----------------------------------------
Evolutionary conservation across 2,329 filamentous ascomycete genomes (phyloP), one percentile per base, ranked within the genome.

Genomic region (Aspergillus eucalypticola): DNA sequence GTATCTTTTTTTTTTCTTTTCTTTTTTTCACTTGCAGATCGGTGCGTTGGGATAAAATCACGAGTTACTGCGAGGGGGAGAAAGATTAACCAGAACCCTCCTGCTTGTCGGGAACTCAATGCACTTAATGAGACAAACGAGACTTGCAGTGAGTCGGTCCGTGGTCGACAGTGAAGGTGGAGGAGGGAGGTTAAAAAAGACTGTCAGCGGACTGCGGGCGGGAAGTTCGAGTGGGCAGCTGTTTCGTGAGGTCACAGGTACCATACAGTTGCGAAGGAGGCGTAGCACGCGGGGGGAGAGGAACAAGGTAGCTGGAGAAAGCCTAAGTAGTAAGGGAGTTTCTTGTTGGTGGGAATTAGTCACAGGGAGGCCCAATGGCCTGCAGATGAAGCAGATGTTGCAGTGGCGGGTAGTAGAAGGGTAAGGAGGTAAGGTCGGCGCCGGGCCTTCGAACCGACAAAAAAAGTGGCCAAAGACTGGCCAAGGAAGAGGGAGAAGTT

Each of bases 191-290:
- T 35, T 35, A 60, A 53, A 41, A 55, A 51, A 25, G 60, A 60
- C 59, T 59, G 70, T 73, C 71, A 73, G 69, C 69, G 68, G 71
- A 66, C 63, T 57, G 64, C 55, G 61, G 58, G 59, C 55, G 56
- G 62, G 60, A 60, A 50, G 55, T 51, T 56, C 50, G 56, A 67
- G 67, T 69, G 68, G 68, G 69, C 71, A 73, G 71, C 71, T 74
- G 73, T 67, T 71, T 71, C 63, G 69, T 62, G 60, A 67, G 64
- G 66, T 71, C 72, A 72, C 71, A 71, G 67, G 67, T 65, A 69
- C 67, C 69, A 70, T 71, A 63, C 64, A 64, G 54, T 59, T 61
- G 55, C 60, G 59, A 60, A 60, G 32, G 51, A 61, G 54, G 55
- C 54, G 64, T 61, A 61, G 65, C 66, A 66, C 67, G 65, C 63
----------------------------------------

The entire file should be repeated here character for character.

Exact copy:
Evolutionary conservation across 2,329 filamentous ascomycete genomes (phyloP), one percentile per base, ranked within the genome.

Genomic region (Aspergillus eucalypticola): DNA sequence GTATCTTTTTTTTTTCTTTTCTTTTTTTCACTTGCAGATCGGTGCGTTGGGATAAAATCACGAGTTACTGCGAGGGGGAGAAAGATTAACCAGAACCCTCCTGCTTGTCGGGAACTCAATGCACTTAATGAGACAAACGAGACTTGCAGTGAGTCGGTCCGTGGTCGACAGTGAAGGTGGAGGAGGGAGGTTAAAAAAGACTGTCAGCGGACTGCGGGCGGGAAGTTCGAGTGGGCAGCTGTTTCGTGAGGTCACAGGTACCATACAGTTGCGAAGGAGGCGTAGCACGCGGGGGGAGAGGAACAAGGTAGCTGGAGAAAGCCTAAGTAGTAAGGGAGTTTCTTGTTGGTGGGAATTAGTCACAGGGAGGCCCAATGGCCTGCAGATGAAGCAGATGTTGCAGTGGCGGGTAGTAGAAGGGTAAGGAGGTAAGGTCGGCGCCGGGCCTTCGAACCGACAAAAAAAGTGGCCAAAGACTGGCCAAGGAAGAGGGAGAAGTT

Each of bases 191-290:
- T 35, T 35, A 60, A 53, A 41, A 55, A 51, A 25, G 60, A 60
- C 59, T 59, G 70, T 73, C 71, A 73, G 69, C 69, G 68, G 71
- A 66, C 63, T 57, G 64, C 55, G 61, G 58, G 59, C 55, G 56
- G 62, G 60, A 60, A 50, G 55, T 51, T 56, C 50, G 56, A 67
- G 67, T 69, G 68, G 68, G 69, C 71, A 73, G 71, C 71, T 74
- G 73, T 67, T 71, T 71, C 63, G 69, T 62, G 60, A 67, G 64
- G 66, T 71, C 72, A 72, C 71, A 71, G 67, G 67, T 65, A 69
- C 67, C 69, A 70, T 71, A 63, C 64, A 64, G 54, T 59, T 61
- G 55, C 60, G 59, A 60, A 60, G 32, G 51, A 61, G 54, G 55
- C 54, G 64, T 61, A 61, G 65, C 66, A 66, C 67, G 65, C 63